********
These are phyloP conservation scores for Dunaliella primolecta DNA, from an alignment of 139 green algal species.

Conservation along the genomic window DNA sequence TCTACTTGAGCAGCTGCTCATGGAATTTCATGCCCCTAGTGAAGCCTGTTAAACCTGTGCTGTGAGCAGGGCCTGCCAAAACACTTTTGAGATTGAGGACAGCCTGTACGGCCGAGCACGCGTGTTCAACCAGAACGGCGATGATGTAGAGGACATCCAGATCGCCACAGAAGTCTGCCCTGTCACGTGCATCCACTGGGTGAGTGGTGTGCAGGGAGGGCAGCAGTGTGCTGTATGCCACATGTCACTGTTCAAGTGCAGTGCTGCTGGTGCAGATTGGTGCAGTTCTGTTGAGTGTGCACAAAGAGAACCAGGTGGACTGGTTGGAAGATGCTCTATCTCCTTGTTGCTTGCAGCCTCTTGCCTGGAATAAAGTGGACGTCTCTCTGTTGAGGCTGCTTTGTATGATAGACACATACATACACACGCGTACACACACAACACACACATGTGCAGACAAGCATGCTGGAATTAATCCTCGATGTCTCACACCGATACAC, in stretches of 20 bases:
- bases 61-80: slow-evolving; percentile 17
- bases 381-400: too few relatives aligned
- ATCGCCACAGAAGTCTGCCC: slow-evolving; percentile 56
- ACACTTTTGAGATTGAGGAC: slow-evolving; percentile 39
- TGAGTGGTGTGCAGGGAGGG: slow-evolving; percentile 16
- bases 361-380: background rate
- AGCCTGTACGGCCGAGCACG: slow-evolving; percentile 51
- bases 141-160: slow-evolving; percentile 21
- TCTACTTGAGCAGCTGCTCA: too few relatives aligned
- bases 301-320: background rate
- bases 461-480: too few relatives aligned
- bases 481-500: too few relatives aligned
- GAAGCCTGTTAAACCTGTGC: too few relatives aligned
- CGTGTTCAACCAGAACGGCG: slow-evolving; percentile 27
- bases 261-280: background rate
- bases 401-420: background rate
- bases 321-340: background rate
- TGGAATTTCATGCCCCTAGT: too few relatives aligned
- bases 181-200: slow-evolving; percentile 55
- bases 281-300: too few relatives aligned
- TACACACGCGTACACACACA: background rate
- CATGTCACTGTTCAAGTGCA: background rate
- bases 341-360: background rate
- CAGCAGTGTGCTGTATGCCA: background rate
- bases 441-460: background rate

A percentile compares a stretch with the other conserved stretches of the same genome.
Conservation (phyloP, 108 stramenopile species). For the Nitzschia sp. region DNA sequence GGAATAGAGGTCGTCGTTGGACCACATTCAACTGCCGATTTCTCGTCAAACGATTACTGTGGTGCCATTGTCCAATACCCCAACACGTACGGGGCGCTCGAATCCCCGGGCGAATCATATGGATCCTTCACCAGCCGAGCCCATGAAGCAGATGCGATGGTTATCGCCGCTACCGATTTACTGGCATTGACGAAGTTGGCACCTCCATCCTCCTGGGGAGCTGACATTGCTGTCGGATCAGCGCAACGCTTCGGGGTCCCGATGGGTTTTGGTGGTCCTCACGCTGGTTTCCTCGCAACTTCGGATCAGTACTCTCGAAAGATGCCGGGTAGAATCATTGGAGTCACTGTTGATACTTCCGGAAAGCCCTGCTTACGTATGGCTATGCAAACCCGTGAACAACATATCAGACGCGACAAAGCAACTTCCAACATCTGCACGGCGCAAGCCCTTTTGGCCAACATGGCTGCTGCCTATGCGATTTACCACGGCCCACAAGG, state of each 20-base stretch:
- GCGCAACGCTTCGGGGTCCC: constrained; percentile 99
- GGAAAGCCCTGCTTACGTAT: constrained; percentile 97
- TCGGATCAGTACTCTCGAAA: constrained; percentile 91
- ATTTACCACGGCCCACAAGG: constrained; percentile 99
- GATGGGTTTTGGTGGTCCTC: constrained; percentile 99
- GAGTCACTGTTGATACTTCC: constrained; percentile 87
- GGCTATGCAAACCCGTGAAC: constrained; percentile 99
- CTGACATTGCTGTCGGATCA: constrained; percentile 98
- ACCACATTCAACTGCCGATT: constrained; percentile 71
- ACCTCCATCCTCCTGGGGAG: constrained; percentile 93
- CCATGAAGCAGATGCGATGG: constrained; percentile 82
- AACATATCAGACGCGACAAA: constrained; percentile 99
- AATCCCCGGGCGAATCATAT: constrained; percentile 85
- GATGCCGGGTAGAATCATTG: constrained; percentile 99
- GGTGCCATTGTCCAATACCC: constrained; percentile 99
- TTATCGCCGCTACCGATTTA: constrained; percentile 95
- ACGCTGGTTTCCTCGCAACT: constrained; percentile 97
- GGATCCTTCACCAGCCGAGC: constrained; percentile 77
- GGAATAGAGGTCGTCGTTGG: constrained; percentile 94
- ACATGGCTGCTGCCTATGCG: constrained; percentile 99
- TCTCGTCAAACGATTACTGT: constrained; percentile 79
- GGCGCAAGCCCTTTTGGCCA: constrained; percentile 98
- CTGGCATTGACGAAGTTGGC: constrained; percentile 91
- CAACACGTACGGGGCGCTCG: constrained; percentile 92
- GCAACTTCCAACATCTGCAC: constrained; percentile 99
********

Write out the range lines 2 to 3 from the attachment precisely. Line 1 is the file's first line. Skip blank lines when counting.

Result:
Conservation along the genomic window DNA sequence TCTACTTGAGCAGCTGCTCATGGAATTTCATGCCCCTAGTGAAGCCTGTTAAACCTGTGCTGTGAGCAGGGCCTGCCAAAACACTTTTGAGATTGAGGACAGCCTGTACGGCCGAGCACGCGTGTTCAACCAGAACGGCGATGATGTAGAGGACATCCAGATCGCCACAGAAGTCTGCCCTGTCACGTGCATCCACTGGGTGAGTGGTGTGCAGGGAGGGCAGCAGTGTGCTGTATGCCACATGTCACTGTTCAAGTGCAGTGCTGCTGGTGCAGATTGGTGCAGTTCTGTTGAGTGTGCACAAAGAGAACCAGGTGGACTGGTTGGAAGATGCTCTATCTCCTTGTTGCTTGCAGCCTCTTGCCTGGAATAAAGTGGACGTCTCTCTGTTGAGGCTGCTTTGTATGATAGACACATACATACACACGCGTACACACACAACACACACATGTGCAGACAAGCATGCTGGAATTAATCCTCGATGTCTCACACCGATACAC, in stretches of 20 bases:
- bases 61-80: slow-evolving; percentile 17